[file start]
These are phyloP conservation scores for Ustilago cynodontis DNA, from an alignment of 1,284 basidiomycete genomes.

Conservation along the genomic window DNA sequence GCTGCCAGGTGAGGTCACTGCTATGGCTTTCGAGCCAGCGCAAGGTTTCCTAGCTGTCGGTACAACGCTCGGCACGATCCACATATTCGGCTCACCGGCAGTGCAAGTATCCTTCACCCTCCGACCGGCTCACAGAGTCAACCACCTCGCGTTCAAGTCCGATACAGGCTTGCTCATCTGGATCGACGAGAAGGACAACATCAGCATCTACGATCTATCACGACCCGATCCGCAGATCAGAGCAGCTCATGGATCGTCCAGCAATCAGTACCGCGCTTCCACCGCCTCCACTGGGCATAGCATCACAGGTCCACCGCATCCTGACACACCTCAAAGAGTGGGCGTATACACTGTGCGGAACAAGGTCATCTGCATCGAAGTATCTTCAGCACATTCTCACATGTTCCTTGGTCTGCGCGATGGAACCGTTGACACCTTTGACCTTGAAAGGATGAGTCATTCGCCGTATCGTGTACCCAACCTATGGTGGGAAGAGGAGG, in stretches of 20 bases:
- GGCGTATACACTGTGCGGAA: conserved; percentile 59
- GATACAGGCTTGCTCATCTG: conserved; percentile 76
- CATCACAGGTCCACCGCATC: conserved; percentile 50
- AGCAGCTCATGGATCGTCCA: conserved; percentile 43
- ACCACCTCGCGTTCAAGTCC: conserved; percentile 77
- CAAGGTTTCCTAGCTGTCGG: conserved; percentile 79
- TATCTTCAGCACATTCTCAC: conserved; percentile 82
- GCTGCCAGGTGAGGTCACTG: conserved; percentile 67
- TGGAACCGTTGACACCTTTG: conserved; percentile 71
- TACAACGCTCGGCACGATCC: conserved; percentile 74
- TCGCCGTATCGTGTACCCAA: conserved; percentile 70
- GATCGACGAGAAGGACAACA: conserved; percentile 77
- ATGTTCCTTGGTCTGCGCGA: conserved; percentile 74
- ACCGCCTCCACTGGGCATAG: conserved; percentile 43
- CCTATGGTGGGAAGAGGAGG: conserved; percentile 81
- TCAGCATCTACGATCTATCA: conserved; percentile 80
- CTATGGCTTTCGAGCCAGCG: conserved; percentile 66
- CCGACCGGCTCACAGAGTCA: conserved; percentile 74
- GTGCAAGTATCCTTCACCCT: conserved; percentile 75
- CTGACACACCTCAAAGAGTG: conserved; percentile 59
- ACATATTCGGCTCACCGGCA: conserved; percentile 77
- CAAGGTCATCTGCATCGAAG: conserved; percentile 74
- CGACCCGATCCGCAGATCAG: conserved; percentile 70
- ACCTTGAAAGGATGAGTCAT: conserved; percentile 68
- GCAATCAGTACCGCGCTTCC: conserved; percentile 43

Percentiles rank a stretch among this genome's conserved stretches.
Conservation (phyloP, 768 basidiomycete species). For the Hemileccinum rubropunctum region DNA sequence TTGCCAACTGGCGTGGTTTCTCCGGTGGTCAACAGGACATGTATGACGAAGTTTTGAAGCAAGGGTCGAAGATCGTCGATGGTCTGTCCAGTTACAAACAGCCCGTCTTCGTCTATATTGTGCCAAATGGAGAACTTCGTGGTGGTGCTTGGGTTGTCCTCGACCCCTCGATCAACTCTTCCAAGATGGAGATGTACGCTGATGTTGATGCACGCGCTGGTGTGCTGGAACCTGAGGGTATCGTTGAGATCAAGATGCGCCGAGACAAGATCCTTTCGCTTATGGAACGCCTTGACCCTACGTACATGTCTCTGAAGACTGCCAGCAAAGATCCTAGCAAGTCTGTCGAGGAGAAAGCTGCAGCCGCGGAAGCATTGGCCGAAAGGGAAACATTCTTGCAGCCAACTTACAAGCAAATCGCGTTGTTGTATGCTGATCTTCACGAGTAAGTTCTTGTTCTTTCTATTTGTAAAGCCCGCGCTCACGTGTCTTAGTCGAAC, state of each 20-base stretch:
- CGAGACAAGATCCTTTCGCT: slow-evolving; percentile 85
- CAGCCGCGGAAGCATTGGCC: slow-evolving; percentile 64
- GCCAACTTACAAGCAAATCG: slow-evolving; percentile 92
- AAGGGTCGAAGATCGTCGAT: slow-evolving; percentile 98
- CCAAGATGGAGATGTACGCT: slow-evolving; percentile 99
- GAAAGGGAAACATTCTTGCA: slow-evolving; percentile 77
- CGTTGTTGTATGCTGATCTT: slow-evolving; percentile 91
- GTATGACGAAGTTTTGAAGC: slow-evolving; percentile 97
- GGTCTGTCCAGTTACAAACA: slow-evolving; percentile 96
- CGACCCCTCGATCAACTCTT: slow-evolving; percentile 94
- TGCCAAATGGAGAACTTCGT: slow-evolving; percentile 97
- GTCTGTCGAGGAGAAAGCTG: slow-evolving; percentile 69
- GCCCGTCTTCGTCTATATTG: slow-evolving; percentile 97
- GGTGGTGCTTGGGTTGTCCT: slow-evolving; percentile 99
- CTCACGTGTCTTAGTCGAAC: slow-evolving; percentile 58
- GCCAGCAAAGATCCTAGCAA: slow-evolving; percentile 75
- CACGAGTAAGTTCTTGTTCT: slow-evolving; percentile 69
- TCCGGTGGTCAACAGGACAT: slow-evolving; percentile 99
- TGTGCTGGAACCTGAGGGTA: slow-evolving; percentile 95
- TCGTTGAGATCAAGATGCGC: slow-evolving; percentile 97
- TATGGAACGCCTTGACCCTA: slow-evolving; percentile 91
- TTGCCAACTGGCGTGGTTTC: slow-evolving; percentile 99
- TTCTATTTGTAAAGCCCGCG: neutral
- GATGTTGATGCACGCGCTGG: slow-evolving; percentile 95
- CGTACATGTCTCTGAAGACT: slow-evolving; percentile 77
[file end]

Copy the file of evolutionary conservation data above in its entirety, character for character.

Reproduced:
These are phyloP conservation scores for Ustilago cynodontis DNA, from an alignment of 1,284 basidiomycete genomes.

Conservation along the genomic window DNA sequence GCTGCCAGGTGAGGTCACTGCTATGGCTTTCGAGCCAGCGCAAGGTTTCCTAGCTGTCGGTACAACGCTCGGCACGATCCACATATTCGGCTCACCGGCAGTGCAAGTATCCTTCACCCTCCGACCGGCTCACAGAGTCAACCACCTCGCGTTCAAGTCCGATACAGGCTTGCTCATCTGGATCGACGAGAAGGACAACATCAGCATCTACGATCTATCACGACCCGATCCGCAGATCAGAGCAGCTCATGGATCGTCCAGCAATCAGTACCGCGCTTCCACCGCCTCCACTGGGCATAGCATCACAGGTCCACCGCATCCTGACACACCTCAAAGAGTGGGCGTATACACTGTGCGGAACAAGGTCATCTGCATCGAAGTATCTTCAGCACATTCTCACATGTTCCTTGGTCTGCGCGATGGAACCGTTGACACCTTTGACCTTGAAAGGATGAGTCATTCGCCGTATCGTGTACCCAACCTATGGTGGGAAGAGGAGG, in stretches of 20 bases:
- GGCGTATACACTGTGCGGAA: conserved; percentile 59
- GATACAGGCTTGCTCATCTG: conserved; percentile 76
- CATCACAGGTCCACCGCATC: conserved; percentile 50
- AGCAGCTCATGGATCGTCCA: conserved; percentile 43
- ACCACCTCGCGTTCAAGTCC: conserved; percentile 77
- CAAGGTTTCCTAGCTGTCGG: conserved; percentile 79
- TATCTTCAGCACATTCTCAC: conserved; percentile 82
- GCTGCCAGGTGAGGTCACTG: conserved; percentile 67
- TGGAACCGTTGACACCTTTG: conserved; percentile 71
- TACAACGCTCGGCACGATCC: conserved; percentile 74
- TCGCCGTATCGTGTACCCAA: conserved; percentile 70
- GATCGACGAGAAGGACAACA: conserved; percentile 77
- ATGTTCCTTGGTCTGCGCGA: conserved; percentile 74
- ACCGCCTCCACTGGGCATAG: conserved; percentile 43
- CCTATGGTGGGAAGAGGAGG: conserved; percentile 81
- TCAGCATCTACGATCTATCA: conserved; percentile 80
- CTATGGCTTTCGAGCCAGCG: conserved; percentile 66
- CCGACCGGCTCACAGAGTCA: conserved; percentile 74
- GTGCAAGTATCCTTCACCCT: conserved; percentile 75
- CTGACACACCTCAAAGAGTG: conserved; percentile 59
- ACATATTCGGCTCACCGGCA: conserved; percentile 77
- CAAGGTCATCTGCATCGAAG: conserved; percentile 74
- CGACCCGATCCGCAGATCAG: conserved; percentile 70
- ACCTTGAAAGGATGAGTCAT: conserved; percentile 68
- GCAATCAGTACCGCGCTTCC: conserved; percentile 43

Percentiles rank a stretch among this genome's conserved stretches.
Conservation (phyloP, 768 basidiomycete species). For the Hemileccinum rubropunctum region DNA sequence TTGCCAACTGGCGTGGTTTCTCCGGTGGTCAACAGGACATGTATGACGAAGTTTTGAAGCAAGGGTCGAAGATCGTCGATGGTCTGTCCAGTTACAAACAGCCCGTCTTCGTCTATATTGTGCCAAATGGAGAACTTCGTGGTGGTGCTTGGGTTGTCCTCGACCCCTCGATCAACTCTTCCAAGATGGAGATGTACGCTGATGTTGATGCACGCGCTGGTGTGCTGGAACCTGAGGGTATCGTTGAGATCAAGATGCGCCGAGACAAGATCCTTTCGCTTATGGAACGCCTTGACCCTACGTACATGTCTCTGAAGACTGCCAGCAAAGATCCTAGCAAGTCTGTCGAGGAGAAAGCTGCAGCCGCGGAAGCATTGGCCGAAAGGGAAACATTCTTGCAGCCAACTTACAAGCAAATCGCGTTGTTGTATGCTGATCTTCACGAGTAAGTTCTTGTTCTTTCTATTTGTAAAGCCCGCGCTCACGTGTCTTAGTCGAAC, state of each 20-base stretch:
- CGAGACAAGATCCTTTCGCT: slow-evolving; percentile 85
- CAGCCGCGGAAGCATTGGCC: slow-evolving; percentile 64
- GCCAACTTACAAGCAAATCG: slow-evolving; percentile 92
- AAGGGTCGAAGATCGTCGAT: slow-evolving; percentile 98
- CCAAGATGGAGATGTACGCT: slow-evolving; percentile 99
- GAAAGGGAAACATTCTTGCA: slow-evolving; percentile 77
- CGTTGTTGTATGCTGATCTT: slow-evolving; percentile 91
- GTATGACGAAGTTTTGAAGC: slow-evolving; percentile 97
- GGTCTGTCCAGTTACAAACA: slow-evolving; percentile 96
- CGACCCCTCGATCAACTCTT: slow-evolving; percentile 94
- TGCCAAATGGAGAACTTCGT: slow-evolving; percentile 97
- GTCTGTCGAGGAGAAAGCTG: slow-evolving; percentile 69
- GCCCGTCTTCGTCTATATTG: slow-evolving; percentile 97
- GGTGGTGCTTGGGTTGTCCT: slow-evolving; percentile 99
- CTCACGTGTCTTAGTCGAAC: slow-evolving; percentile 58
- GCCAGCAAAGATCCTAGCAA: slow-evolving; percentile 75
- CACGAGTAAGTTCTTGTTCT: slow-evolving; percentile 69
- TCCGGTGGTCAACAGGACAT: slow-evolving; percentile 99
- TGTGCTGGAACCTGAGGGTA: slow-evolving; percentile 95
- TCGTTGAGATCAAGATGCGC: slow-evolving; percentile 97
- TATGGAACGCCTTGACCCTA: slow-evolving; percentile 91
- TTGCCAACTGGCGTGGTTTC: slow-evolving; percentile 99
- TTCTATTTGTAAAGCCCGCG: neutral
- GATGTTGATGCACGCGCTGG: slow-evolving; percentile 95
- CGTACATGTCTCTGAAGACT: slow-evolving; percentile 77